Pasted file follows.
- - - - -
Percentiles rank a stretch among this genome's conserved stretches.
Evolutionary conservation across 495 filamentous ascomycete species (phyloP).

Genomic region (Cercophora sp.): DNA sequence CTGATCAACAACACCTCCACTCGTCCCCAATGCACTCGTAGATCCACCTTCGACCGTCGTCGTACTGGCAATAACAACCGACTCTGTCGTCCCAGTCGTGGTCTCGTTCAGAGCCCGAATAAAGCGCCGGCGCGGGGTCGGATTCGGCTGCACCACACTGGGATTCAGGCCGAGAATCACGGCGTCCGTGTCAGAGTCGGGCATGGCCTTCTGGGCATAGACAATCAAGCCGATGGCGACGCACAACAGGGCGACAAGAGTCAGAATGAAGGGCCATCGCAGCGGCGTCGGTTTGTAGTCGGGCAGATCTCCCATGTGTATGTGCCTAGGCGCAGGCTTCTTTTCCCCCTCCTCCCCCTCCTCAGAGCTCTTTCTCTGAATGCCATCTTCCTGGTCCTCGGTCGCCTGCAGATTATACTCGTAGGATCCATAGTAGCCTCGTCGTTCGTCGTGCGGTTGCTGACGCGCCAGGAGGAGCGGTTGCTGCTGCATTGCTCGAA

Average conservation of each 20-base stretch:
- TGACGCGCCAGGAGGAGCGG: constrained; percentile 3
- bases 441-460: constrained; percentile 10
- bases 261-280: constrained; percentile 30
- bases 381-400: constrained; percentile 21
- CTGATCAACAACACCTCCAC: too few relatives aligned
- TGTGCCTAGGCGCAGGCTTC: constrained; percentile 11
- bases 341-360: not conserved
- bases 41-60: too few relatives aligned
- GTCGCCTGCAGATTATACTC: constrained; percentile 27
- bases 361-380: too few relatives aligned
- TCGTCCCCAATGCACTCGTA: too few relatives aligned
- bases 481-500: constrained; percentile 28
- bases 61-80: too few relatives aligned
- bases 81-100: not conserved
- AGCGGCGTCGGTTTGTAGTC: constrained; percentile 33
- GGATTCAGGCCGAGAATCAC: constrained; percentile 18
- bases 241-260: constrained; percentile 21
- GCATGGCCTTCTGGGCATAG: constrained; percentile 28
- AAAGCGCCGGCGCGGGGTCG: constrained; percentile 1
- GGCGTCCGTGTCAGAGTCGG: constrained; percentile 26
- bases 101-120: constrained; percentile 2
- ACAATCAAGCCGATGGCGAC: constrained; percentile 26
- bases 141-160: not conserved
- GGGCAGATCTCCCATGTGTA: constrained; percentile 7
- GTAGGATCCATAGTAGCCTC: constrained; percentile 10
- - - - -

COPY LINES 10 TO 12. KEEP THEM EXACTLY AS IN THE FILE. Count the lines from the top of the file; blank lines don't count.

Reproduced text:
- TGTGCCTAGGCGCAGGCTTC: constrained; percentile 11
- bases 341-360: not conserved
- bases 41-60: too few relatives aligned